Campy M3GAN Kicks off 2023 with a Bloodcurdling Bang
After her parents are tragically killed in an automobile accident on the way to an Oregon ski resort, eight-year-old Cady (Violet McGraw) is sent to live in Seattle with her aunt Gemma (Allison Williams), a robotics engineer at a toy company. Not having the first clue how to deal or connect with her niece, the electronics whiz is instead inspired to finish crafting her greatest invention: M3GAN.
M3GAN is an advanced, four-foot-tall, hyperrealistic robotic doll programmed to instantly bond with its new owner. It listens to Cady’s needs, responds to her questions, is her greatest confidant, and becomes the best friend the little girl has ever had. The cybernetic humanoid hybrid is a spectacular success, and not only does this creation put Gemma on the fast track to success with her employers, but the robot also appears to have helped ease her niece’s unfathomable pain over the loss of her parents.
Anyone well versed in their Isaac Asimov or Harlan Ellison knows what’s going to happen next. Robotics and artificial intelligence don’t tend to make comfortable bedfellows, and that is indeed the case with this goofily energetic film from Gerard Johnstone (Housebound). Working from a screenplay written by Malignant scribe Akela Cooper, the director unleashes a sensationally entertaining robotic-doll-run-amok sci-fi thriller that helps start 2023 off with a campily bloodcurdling bang.
None of the actors mug for the camera. Everyone is all in on the gag, no matter how ridiculous events become. This is especially true for M3GAN. Cooper’s dialogue overflows in choice nuggets that are almost certain to instantly enter the pop culture lexicon, each delivered with pinpoint, malevolent precision by the character’s voiceover actor, Jenna Davis.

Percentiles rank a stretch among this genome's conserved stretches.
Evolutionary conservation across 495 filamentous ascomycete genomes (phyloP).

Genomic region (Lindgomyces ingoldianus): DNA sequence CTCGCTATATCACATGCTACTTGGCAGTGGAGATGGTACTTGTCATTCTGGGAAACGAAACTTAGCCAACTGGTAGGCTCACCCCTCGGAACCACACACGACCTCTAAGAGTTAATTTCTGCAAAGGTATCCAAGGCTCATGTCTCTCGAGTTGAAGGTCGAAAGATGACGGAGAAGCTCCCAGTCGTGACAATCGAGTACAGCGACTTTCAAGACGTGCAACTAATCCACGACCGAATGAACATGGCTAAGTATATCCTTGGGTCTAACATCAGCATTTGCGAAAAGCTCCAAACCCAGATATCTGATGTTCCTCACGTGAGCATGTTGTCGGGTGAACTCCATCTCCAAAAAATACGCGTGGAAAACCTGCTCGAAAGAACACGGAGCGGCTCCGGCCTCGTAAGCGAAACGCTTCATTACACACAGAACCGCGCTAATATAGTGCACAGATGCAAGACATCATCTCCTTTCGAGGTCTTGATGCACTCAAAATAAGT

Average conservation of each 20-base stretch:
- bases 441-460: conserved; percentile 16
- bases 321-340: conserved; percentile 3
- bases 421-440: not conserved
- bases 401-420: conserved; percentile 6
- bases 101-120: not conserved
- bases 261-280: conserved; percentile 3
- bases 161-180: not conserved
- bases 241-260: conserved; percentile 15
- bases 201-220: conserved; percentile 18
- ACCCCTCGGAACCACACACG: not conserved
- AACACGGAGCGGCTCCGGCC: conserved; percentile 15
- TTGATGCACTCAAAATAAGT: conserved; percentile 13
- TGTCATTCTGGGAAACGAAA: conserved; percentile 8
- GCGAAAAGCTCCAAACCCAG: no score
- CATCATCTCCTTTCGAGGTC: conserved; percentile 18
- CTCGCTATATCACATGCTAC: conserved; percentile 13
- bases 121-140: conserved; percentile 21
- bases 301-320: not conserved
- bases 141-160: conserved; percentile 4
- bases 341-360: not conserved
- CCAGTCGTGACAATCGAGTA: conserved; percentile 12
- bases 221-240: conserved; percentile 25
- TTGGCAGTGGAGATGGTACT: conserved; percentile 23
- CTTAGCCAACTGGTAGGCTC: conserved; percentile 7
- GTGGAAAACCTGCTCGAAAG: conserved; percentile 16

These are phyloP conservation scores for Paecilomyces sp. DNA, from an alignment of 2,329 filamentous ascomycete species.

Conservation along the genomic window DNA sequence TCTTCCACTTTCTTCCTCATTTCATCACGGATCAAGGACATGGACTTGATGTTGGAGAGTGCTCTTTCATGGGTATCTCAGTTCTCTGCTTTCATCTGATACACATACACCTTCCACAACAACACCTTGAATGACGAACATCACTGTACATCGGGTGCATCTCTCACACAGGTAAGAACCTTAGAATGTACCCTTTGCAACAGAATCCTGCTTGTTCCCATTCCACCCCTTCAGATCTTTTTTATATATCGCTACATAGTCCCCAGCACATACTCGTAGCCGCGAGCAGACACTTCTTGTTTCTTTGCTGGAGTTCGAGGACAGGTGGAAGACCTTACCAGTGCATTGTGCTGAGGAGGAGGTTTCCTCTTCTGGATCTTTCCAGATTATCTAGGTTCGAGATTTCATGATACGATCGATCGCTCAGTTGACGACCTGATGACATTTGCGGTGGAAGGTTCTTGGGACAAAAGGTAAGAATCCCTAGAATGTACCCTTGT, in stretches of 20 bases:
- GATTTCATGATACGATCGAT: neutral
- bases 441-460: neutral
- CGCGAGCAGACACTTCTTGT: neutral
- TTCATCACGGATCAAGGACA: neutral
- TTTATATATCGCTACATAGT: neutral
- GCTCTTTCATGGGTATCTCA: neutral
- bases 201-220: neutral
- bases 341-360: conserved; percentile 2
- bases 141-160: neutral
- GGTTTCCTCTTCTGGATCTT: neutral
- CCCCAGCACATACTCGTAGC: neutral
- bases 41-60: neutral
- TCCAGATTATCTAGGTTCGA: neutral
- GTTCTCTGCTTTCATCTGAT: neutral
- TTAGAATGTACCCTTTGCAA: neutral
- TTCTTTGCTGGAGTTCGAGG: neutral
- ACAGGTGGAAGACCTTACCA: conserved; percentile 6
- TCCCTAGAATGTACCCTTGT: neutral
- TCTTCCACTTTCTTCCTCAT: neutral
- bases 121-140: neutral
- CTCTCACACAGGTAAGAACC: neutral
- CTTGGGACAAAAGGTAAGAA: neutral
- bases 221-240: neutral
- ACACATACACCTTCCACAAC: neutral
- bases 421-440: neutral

As for M3GAN’s impressive physical performance, it is a mixture of child actor Amie Donald’s acrobatically lithe movements and eyebrow raises, incredible practical makeup effects, and seamless digital motion capture. The robot is 100% realistic. I believed M3GAN existed from the first moment the mechanical being bonded with Cady. It’s stunning work, and the doll’s climactic rampage is all the more effective because of it.
Much like Malignant, this horror effort does get undeniably silly, and I knew from the start where this mechanically diabolic madness was headed. But Williams and especially McGraw give it their all, and I liked how authentically Cady and Gemma’s relationship evolved. They never go over the top or let their performances become overtly theatrical, the duo instead maintaining a straight face even when delivering one-liners that would have made Sylvester Stallone or Arnold Schwarzenegger cringe in their action-hero heydays.
There’s not much more to add. The way my promo audience reacted, M3GAN has all the makings of being a January surprise hit and the start of a new franchise, one that has the potential to get even better with a second chapter. I’m pretty positive this film and I will be friends to the end, and I’m equally confident everyone from Talking Tina to Chucky himself would happily add M3GAN to their “killer doll” support group if given the opportunity.
Film Rating: 3 (out of 4)